I was completely engrossed. I met musicians and explorers, actors and financiers. I saw people starting companies, and others saving their indigenous tribes. I met conservationists, Presidents of countries, artists and architects. Each day began with indigenous Moroccan music and a native prayer. To this day, one of the most beautiful things I ever witnessed was the third morning’s invocation, a hula danced by Dr. Elizabeth Lindsey, a National Geographic fellow and ocean wayfarer.

Each day challenged the participants to harness the left and the right side of their brains to invent the future. I saw aspects of the world refracted through different philosophies and experiences, all with the goal of restoring fundamental balance between humans and nature. The questions were enormous — How can we restore depleted ocean stocks? How can we cheaply and ubiquitously monitor pollution? How can we save the drowning island nations, under resourced as they are? Above all, how can this be activated in the absence of national governments — how can individuals, companies and civic institutions auto-actuate their desired future?

And in the last minutes of the event, it suddenly hit me. I knew what I did and do:

· I keep CO2 from the air and oceans

· I create a circular carbon economy, which recycled carbon into economic value

· I remove CO2 from the air & oceans and return it to the geosphere.

It all made sense. I take CO2 that’s in the wrong place and put it in the right place. I am a Carbon Wrangler.

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Since then, I’ve spent most my professional days seeking to help people launch enterprises that harvest and manage carbon emissions. Some are policy makers, seeking ideas or technical insight. Some are companies, seeking expertise and a policy/international perspective on CCS or carbon-to-value. Some are entrepreneurs, seeking to better understand markets and existing policy options. Some are project developers and financiers, seeking to pull together a new fund or capital investment. Some are students, seeking to know more about carbon management options and what might be done. In all cases, I feel fortunate to spend my days this way and grateful for the chance.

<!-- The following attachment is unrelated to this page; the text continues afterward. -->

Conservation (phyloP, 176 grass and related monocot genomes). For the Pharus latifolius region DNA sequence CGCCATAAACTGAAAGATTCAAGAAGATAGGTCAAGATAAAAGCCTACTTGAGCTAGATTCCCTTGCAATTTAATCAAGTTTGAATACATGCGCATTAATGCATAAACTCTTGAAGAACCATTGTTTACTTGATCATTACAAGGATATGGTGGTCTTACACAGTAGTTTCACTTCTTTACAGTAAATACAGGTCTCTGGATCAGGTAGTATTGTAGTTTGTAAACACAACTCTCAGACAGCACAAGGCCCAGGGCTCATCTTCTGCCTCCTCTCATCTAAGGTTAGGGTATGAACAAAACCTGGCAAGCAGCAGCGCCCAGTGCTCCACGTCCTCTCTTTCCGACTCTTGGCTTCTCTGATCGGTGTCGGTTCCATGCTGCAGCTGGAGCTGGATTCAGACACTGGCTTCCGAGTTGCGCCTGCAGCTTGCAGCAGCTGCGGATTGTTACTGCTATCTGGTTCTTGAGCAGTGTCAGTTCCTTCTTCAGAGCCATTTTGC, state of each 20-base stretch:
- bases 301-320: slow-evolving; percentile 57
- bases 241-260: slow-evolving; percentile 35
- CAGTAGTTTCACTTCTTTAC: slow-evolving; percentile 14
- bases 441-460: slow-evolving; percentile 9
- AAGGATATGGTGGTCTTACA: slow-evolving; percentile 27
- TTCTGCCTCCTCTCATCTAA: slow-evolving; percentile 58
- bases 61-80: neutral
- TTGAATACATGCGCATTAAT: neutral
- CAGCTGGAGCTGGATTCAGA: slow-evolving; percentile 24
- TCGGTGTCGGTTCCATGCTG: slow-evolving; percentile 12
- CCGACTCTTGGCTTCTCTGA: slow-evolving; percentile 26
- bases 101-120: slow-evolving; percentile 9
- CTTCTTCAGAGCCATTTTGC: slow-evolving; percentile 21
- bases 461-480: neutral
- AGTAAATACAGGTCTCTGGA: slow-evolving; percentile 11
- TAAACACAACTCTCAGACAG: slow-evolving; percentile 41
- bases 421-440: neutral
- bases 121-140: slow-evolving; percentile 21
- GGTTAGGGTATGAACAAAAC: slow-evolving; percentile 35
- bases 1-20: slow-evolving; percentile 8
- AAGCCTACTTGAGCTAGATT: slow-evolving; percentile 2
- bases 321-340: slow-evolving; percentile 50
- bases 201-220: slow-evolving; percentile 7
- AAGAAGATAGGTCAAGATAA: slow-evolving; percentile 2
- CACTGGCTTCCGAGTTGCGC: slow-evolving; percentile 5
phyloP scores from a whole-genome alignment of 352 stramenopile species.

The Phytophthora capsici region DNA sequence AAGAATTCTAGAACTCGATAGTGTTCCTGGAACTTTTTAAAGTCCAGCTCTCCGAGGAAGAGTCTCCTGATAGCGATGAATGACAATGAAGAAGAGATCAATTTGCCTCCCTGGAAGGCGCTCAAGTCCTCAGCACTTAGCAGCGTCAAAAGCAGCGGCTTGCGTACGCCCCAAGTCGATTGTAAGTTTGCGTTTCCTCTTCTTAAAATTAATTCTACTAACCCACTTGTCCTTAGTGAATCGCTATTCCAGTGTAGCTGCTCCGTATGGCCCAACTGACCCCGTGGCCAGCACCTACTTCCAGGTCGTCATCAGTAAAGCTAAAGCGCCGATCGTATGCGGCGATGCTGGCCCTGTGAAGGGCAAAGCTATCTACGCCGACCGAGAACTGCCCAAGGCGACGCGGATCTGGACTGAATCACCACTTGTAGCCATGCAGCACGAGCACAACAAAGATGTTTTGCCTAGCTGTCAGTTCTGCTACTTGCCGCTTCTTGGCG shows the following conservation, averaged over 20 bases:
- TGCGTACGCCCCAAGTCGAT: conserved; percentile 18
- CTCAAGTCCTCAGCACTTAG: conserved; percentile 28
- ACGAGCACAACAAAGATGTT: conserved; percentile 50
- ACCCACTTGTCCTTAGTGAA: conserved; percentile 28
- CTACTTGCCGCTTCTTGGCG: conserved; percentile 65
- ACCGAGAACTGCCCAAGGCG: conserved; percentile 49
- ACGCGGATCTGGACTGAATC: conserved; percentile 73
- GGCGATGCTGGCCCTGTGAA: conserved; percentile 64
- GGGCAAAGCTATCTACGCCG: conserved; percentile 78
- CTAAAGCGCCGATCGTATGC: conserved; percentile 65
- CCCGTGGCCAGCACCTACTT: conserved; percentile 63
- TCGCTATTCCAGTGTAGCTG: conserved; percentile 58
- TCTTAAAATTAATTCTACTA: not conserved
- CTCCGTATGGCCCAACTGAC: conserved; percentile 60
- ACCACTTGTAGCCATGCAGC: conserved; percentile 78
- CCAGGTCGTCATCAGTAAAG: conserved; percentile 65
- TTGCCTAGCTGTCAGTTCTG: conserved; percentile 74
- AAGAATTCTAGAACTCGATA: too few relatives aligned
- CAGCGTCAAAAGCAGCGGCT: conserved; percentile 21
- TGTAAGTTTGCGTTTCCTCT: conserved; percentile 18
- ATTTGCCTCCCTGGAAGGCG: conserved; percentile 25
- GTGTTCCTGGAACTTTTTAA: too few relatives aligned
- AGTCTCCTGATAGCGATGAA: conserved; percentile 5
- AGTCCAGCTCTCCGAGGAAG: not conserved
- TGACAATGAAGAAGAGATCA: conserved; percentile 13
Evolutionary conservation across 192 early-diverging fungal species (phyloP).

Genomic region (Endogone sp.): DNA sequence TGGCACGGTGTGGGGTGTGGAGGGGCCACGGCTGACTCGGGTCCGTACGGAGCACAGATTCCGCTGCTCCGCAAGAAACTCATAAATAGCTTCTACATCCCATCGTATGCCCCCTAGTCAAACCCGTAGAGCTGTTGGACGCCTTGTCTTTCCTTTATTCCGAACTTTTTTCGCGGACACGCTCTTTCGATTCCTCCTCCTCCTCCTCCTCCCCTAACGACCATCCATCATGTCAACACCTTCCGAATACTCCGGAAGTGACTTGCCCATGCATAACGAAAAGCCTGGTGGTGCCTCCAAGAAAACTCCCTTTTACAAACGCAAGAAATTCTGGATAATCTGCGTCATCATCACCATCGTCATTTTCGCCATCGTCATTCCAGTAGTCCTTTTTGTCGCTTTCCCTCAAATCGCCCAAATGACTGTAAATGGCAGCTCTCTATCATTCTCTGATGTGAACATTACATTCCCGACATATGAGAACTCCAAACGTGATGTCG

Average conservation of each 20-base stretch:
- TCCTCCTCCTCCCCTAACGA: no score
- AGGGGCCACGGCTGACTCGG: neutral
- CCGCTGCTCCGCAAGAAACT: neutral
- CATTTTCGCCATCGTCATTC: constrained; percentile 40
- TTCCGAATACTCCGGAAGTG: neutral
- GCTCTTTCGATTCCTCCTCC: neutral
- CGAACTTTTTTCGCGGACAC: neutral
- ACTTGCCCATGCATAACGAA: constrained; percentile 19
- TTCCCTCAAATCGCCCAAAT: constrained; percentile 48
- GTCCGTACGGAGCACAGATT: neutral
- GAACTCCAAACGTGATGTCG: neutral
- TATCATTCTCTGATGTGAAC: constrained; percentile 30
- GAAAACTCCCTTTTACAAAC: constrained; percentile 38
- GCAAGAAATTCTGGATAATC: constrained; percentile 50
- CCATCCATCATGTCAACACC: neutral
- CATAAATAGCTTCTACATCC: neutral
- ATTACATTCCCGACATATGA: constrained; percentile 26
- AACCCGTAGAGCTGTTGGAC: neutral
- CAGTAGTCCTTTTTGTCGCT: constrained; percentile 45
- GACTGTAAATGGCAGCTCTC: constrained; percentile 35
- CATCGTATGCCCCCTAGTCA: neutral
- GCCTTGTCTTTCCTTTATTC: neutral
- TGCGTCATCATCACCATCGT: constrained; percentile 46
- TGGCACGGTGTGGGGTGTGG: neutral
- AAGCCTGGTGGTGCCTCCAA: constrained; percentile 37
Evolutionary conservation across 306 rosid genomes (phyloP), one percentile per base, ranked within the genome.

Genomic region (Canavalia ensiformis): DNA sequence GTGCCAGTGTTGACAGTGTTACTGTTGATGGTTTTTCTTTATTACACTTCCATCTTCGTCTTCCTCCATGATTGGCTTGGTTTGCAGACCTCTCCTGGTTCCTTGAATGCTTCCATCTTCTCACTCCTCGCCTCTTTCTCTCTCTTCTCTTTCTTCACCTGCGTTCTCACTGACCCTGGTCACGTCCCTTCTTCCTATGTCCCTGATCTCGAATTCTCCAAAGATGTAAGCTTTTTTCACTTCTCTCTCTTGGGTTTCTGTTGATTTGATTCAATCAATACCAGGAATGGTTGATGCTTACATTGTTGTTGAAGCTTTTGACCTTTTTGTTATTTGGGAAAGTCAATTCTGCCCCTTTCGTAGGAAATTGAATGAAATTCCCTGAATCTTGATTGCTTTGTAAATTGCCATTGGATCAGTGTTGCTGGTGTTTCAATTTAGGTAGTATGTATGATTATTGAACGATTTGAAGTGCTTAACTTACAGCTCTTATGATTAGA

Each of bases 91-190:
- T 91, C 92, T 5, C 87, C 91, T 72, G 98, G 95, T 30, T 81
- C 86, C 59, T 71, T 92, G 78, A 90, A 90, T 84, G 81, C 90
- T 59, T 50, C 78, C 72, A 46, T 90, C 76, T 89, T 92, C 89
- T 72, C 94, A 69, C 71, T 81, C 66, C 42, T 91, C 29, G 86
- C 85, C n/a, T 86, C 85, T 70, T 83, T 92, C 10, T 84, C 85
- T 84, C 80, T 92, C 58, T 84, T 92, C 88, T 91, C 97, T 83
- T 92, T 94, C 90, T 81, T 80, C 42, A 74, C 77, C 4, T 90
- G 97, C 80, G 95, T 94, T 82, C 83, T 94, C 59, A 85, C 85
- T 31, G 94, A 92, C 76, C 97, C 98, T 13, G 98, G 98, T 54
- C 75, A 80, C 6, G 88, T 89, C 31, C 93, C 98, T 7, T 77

Towards that end, I’m excited to work now at the Center for Global Energy Policy (CGEP). Led by Jason Bordoff at Columbia University, CGEP provides answers to vexing questions across the energy space, from sanctions to markets to climate. Towards that end, the Center launched a new initiative on carbon management. I started this past September as a senior research scholar and once again have excellent colleagues — the faculty and staff of CGEP and Columbia University — in the greatest city in the world.

I expect to be busy. The Work remains.

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In addition to Andy Karsner and Emerson Collective, I wish to thank the Principals of Energy Futures Initiative (Sect. Ernest Moniz, Joe Hezir, and Melanie Kenderdine), Lawrence Livermore National Lab, and the Hewlett Foundation. I am forever grateful for your inspiration, forbearance, and generosity of spirit.

Julio Friedmann

I’ve spent my career trying to keep CO2 out of the air and oceans, and more recently trying to remove CO2 from them. Carbon Wrangling full time.